- Given this is an appeal from a decision made in the tribunal’s minor civil dispute jurisdiction, leave to appeal must first be obtained before any appeal proceeds.
- Leave to appeal will usually only be granted where an appeal is necessary to correct a substantial injustice to the appellant and where there is a reasonable argument that there is an error to be corrected. There may be other relevant considerations, but these are the primary ones.
- Ms Qi was not clear in her application for leave to appeal what her grounds of appeal were. That is not unusual in the tribunal with parties representing themselves. At the hearing of the application for leave to appeal she narrowed her principal complaint to the following – that the tribunal erred in refusing her claim for a break lease fee in circumstances where there was a contractual entitlement to claim the fee set out in the special conditions to the new lease.
- She also maintained at the hearing of the application for leave to appeal that if she was successful in respect of her claim to the break lease fee she should also have been entitled to the filing fee for the minor civil dispute application and her costs of appearing at the hearing before the Justices of the Peace. She also sought her filing fee for the application for leave to appeal or appeal.
- In both the old lease and the new lease the following special condition was set out:
If the lease is broken for any reason, the resident manager has the right to charged (sic) the following costs
1 Letting fee equal to one week’s rent plus GST
2 Rent will be payable until a new tenant moves into the premises or the original lease expires.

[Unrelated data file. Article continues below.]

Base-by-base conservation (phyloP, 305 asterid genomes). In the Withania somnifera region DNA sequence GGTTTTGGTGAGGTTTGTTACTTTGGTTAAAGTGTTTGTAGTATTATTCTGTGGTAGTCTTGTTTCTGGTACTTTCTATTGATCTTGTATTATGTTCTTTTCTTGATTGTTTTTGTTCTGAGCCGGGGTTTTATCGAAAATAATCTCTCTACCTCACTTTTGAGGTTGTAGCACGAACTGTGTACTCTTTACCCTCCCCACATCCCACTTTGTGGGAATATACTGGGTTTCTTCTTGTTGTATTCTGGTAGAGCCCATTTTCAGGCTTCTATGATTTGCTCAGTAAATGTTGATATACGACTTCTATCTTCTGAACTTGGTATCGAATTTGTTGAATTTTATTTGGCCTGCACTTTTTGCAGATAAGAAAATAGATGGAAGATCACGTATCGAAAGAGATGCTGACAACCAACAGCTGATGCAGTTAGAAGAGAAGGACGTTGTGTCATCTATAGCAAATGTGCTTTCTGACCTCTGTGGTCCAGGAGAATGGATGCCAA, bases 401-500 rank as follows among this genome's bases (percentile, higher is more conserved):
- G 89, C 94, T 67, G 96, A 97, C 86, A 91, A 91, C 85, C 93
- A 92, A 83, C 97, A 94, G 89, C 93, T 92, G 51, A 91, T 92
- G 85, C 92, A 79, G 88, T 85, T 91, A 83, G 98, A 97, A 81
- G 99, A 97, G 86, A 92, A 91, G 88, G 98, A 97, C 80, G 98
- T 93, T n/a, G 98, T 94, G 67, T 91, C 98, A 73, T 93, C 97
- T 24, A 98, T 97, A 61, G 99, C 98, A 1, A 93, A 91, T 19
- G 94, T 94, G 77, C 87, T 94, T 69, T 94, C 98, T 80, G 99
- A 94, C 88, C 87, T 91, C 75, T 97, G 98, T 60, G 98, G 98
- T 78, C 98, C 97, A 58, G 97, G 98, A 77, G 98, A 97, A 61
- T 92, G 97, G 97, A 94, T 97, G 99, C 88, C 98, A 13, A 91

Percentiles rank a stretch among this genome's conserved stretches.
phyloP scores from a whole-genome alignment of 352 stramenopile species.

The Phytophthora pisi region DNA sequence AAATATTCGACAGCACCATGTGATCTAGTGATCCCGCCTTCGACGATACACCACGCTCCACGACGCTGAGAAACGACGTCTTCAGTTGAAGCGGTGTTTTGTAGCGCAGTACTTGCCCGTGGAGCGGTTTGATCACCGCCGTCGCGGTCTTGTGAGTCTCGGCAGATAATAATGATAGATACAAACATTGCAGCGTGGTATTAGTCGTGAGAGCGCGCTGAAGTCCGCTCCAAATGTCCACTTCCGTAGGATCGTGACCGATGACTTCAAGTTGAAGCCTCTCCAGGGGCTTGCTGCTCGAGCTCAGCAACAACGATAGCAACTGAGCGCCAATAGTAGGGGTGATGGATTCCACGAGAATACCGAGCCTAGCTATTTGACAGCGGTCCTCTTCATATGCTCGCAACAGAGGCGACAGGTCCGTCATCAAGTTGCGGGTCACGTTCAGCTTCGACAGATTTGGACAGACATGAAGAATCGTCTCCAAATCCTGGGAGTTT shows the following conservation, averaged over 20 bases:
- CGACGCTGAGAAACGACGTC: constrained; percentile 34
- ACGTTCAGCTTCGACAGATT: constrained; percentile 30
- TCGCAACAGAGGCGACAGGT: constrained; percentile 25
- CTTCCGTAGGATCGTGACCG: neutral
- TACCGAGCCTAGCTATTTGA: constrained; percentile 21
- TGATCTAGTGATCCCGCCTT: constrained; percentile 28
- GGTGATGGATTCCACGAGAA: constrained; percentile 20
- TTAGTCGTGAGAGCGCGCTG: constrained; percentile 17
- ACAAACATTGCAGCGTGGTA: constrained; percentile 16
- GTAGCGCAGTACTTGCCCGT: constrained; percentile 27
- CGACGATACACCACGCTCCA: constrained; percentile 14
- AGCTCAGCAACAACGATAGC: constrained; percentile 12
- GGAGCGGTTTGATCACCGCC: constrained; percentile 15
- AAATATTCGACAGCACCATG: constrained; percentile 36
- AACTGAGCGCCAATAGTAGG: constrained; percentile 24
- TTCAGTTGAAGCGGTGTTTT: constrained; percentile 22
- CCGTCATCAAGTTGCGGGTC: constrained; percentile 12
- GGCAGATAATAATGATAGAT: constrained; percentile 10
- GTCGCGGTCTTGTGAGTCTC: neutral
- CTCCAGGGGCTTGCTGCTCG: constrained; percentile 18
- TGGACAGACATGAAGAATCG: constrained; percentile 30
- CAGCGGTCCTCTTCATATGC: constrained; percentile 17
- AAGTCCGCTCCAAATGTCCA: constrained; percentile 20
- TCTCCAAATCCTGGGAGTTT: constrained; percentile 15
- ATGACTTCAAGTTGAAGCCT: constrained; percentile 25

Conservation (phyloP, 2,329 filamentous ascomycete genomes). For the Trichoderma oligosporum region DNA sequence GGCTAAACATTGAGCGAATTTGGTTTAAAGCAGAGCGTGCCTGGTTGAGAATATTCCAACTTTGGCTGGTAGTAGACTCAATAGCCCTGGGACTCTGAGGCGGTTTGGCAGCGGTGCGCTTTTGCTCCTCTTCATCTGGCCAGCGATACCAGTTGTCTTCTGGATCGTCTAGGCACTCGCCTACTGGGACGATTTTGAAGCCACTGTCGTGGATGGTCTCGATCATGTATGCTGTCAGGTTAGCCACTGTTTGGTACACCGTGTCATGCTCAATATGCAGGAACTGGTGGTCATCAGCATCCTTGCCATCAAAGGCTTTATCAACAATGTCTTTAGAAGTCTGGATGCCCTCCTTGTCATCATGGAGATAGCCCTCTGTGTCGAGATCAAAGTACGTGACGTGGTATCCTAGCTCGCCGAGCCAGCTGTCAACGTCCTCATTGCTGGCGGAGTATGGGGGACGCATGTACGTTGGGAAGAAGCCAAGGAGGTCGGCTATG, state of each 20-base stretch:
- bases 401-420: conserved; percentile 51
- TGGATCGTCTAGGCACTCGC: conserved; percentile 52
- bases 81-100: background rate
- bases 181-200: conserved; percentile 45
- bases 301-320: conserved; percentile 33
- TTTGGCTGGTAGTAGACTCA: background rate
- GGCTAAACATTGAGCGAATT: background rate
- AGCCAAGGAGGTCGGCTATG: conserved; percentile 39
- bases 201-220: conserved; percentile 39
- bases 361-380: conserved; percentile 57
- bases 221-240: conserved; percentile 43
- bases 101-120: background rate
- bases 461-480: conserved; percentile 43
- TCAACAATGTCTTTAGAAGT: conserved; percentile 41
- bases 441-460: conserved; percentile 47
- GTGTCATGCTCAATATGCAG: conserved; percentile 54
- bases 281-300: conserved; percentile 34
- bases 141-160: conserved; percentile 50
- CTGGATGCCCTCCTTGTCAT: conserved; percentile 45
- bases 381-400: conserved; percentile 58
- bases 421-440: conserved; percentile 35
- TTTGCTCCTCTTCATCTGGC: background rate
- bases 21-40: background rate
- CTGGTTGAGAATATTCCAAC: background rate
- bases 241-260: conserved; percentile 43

The reasons for decision
- The Justices of the Peace dismissed Ms Qi’s claim on the basis that the respondent tenants gave notice to Ms Qi that they were not taking up the new lease and they paid all rent due under the old lease to the end of that lease. As such they found the old lease was not breached and therefore a break lease fee did not apply.
- The Justices of the Peace were correct in finding that there was no breach of the old lease. It went full term. However the claim by the agent for a break lease fee was made pursuant to the new lease, not the old lease. The Justices of the Peace noted that during the hearing, but failed to turn their minds to it in giving their reasons for decision.
- Rather the Justices of the Peace said that ‘as to the new lease’, the lessor had suffered no loss because the new lease provided the lessor with a rent $35 a week higher than that being paid by the respondents.
- But the claim for a break lease fee is a claim referrable to the costs usually charged by an agent to the lessor to find and sign up replacement tenants consequent on a defaulting tenant breaching a fixed term tenancy by leaving early. Those costs are then sought to be recovered by the lessor from the defaulting tenant.
- The Justices of the Peace did not consider the claim to a break lease fee under the special conditions of the new lease. Further they mistakenly thought the claim to the break lease fee was associated with the old lease. The clause about a break lease fee was to be found in both the old lease and the new lease.
- Accordingly the Justices of the Peace have fallen into error, an error of fact and law.
- Ms Qi is entitled to leave to appeal in such circumstances.